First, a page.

Delivering what Hupp calls an “inspiring tour de force performance” for Syracuse Stage is Chicago-based actor Patrese D. McClain. A veteran of multiple Chicago theater productions, McClain has also appeared in the national tour of August Wilson’s “Jitney” and the film “Widows” directed by the acclaimed filmmaker Steve McQueen. Her television work includes “Fargo” and “Chicago Fire.”
McClain said she feels “Twilight” is important now. “There are a lot of lessons we didn’t learn in the ’90s. With this play, we can mine some of those lessons and pass them down to the future.”
Steve H. Broadnax III directs. Broadnax directed the Broadway bound production of “Thoughts of a Colored Man” for Syracuse Stage in the fall of 2019. He will stay on as director when “Thoughts” transfers to Broadway once theaters reopen. His job in delivering “Twilight” to Syracuse Stage audiences involves navigating some very stringent safety guidelines and coordinating some complex technology.
Currently, Syracuse Stage cannot bring actors to the theater to rehearse or perform. The only alternative is to work remotely, through technology, with the actors in their homes. For rehearsal, this meant using Zoom technology with McClain in Chicago, Broadnax in Pennsylvania and designers and support staff tuning in from mostly New York City and Syracuse. The capture of the performance was much more involved.
Stage delivered three cameras, dual green screens, lighting and audio equipment, costumes, wigs and props to McClain’s home. Once in place, McClain performed “Twilight” while the designers and technicians manipulated the equipment remotely. Video designer Kate Freer used the green screens to add images and videos that in the theater would have appeared as projections on the set. Together, the experience for the viewer online will be akin to a documentary or news broadcast. As Freer pointed out, the video capture of the assault on Rodney King was one of the first instances of a citizen journalist impacting the news and in effect becoming the news. A documentary-style approach matches well with the play, she says.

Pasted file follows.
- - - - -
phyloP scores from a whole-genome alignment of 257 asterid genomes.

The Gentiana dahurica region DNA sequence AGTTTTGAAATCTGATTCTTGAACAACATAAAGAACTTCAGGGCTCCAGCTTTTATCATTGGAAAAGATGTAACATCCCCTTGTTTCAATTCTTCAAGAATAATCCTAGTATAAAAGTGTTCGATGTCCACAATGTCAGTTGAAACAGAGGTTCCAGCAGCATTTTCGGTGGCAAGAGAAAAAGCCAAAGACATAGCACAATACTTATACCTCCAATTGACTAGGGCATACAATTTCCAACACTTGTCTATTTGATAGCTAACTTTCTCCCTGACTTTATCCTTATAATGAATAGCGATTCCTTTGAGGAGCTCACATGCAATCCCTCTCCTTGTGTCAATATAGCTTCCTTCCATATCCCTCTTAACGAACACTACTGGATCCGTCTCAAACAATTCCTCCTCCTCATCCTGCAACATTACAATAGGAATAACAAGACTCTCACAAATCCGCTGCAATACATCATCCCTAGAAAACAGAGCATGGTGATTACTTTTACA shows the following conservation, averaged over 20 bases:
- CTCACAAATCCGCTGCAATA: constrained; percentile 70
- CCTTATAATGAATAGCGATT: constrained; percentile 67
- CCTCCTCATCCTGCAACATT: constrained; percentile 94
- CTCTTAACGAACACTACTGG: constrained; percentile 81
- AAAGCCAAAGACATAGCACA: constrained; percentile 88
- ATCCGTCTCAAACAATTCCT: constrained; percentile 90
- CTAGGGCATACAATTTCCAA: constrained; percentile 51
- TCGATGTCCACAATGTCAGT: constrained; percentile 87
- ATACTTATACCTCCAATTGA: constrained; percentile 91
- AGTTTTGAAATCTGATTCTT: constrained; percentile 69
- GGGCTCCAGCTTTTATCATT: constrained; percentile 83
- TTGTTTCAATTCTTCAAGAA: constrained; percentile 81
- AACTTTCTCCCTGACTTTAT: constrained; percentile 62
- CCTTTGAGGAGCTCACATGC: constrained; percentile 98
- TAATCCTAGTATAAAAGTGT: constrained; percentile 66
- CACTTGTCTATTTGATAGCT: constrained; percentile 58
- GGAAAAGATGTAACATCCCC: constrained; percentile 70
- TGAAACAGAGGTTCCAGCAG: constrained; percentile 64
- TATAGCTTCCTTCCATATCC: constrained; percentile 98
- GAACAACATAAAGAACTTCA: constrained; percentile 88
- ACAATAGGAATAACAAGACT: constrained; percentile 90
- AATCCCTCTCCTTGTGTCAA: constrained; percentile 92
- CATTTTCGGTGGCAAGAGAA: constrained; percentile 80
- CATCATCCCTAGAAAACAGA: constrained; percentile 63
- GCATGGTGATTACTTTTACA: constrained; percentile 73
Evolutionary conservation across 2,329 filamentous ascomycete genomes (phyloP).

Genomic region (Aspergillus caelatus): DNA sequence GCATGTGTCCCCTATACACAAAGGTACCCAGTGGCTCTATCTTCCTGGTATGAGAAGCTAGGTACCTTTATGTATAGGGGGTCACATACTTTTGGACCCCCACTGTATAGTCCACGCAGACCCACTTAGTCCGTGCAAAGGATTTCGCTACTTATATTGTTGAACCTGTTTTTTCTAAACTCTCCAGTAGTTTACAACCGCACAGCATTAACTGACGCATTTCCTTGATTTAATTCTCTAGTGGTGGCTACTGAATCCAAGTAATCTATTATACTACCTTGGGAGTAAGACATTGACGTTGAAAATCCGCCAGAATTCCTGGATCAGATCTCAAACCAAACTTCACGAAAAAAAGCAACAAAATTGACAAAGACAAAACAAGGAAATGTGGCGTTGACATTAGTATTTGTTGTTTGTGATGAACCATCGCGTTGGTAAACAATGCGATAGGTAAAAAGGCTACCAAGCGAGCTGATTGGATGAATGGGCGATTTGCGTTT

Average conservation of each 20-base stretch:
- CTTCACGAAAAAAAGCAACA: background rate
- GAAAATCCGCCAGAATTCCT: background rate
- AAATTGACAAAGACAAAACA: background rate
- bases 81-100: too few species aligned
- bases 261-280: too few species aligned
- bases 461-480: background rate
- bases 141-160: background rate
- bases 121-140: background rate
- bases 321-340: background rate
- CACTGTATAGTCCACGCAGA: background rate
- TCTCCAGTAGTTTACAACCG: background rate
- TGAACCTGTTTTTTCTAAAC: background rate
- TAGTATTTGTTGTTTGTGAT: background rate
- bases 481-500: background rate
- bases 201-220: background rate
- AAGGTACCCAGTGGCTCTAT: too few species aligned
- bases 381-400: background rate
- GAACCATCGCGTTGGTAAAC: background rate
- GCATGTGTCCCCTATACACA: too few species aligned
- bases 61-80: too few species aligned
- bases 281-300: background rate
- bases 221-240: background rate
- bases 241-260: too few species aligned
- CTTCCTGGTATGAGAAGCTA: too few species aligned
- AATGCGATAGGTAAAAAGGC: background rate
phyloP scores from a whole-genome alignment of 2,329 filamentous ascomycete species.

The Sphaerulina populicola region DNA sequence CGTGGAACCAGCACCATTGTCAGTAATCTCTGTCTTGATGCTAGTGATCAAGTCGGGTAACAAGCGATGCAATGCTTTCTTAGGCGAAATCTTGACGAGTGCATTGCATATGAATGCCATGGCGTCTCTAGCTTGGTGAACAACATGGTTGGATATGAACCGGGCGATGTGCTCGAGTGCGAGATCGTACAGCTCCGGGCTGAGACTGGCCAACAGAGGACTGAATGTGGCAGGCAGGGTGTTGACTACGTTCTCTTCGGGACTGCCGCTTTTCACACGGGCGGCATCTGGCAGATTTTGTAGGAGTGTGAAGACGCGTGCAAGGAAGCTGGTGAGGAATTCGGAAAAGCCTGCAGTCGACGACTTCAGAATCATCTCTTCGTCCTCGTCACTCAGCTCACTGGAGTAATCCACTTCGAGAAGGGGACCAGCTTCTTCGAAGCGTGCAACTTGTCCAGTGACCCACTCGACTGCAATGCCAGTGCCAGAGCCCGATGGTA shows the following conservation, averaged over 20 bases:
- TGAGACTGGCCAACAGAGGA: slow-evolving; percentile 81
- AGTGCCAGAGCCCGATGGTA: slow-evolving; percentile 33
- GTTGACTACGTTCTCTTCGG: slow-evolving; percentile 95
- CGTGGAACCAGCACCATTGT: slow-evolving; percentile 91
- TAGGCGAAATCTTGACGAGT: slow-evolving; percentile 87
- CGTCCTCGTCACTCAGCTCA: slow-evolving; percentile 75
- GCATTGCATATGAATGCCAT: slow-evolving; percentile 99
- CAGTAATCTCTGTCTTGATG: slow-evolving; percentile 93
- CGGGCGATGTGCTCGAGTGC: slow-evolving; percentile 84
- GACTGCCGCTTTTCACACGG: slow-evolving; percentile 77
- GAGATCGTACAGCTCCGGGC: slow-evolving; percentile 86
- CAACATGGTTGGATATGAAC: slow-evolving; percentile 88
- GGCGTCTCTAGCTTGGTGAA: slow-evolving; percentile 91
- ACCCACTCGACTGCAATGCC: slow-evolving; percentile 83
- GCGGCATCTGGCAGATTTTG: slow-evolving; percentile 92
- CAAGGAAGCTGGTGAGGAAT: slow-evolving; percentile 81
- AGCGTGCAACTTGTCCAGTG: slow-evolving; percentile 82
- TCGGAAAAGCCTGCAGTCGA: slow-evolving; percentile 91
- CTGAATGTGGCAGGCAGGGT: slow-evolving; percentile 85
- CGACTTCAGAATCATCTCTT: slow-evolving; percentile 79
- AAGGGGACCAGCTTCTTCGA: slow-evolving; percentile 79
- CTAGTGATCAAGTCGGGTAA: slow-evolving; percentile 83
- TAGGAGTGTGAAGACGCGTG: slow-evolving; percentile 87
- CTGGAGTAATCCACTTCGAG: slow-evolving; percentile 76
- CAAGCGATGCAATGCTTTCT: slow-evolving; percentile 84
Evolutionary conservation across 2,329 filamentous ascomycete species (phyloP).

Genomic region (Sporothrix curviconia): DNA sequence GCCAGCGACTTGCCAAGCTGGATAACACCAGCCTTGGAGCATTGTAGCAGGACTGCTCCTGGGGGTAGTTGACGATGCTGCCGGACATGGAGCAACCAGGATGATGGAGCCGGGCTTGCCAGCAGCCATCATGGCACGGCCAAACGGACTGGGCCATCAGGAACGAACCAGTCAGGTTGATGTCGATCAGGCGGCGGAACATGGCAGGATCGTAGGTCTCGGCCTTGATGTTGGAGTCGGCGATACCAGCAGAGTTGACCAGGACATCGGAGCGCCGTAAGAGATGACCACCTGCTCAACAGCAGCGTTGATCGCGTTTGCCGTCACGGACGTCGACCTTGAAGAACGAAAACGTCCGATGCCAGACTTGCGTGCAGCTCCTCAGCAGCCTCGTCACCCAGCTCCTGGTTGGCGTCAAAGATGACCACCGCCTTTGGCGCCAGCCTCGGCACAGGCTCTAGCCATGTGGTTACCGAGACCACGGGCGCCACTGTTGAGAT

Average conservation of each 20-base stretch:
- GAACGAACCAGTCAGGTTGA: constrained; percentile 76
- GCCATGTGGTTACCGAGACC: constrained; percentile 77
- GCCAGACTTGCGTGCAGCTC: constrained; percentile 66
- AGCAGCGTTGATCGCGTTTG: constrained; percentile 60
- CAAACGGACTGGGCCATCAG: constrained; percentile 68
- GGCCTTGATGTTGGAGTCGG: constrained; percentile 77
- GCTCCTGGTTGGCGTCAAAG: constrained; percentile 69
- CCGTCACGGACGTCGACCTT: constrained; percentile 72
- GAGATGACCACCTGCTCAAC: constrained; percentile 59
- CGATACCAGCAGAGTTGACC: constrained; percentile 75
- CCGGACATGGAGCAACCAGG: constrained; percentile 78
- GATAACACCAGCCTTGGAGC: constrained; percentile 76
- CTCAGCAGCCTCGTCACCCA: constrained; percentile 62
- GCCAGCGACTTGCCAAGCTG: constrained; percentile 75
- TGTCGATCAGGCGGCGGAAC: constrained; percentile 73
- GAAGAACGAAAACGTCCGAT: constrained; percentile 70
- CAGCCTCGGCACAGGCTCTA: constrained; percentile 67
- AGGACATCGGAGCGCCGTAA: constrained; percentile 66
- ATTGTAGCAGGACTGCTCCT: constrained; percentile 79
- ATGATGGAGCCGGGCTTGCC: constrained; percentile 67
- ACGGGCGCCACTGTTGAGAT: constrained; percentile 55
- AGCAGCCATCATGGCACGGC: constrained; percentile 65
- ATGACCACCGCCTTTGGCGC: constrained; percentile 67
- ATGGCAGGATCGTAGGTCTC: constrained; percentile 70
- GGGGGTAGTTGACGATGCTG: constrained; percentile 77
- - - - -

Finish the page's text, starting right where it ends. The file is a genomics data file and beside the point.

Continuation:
In the end, though, it is the play the matters most for the creative team. Broadnax says that what Smith achieves so well with “Twilight” is empathy, “the act of stepping into the shoes of another person and that can illuminate something about our humanity.”
Stage will partner with various community organizations to present events related to the production of “Twilight.” Among these are a live virtual panel discussion with InterFaith Works of Central New York, “How Do We Heal?,” on Feb. 8, 6:30-8:30 p.m. ET. Other community partnerships include United Way of Central New York’s CNY Equity 12-Week Journey and Lambda Kappa Mu Sorority, Xi Chapter.
To access “Twilight,” patrons need only a valid email address and a device for viewing, such as a desktop, laptop, smart TV or tablet. “Tickets” start at $30 and are available at SyracuseStage.org and through the Box Office (315.443.3275; Monday-Friday, 10 a.m.-5 p.m. ET).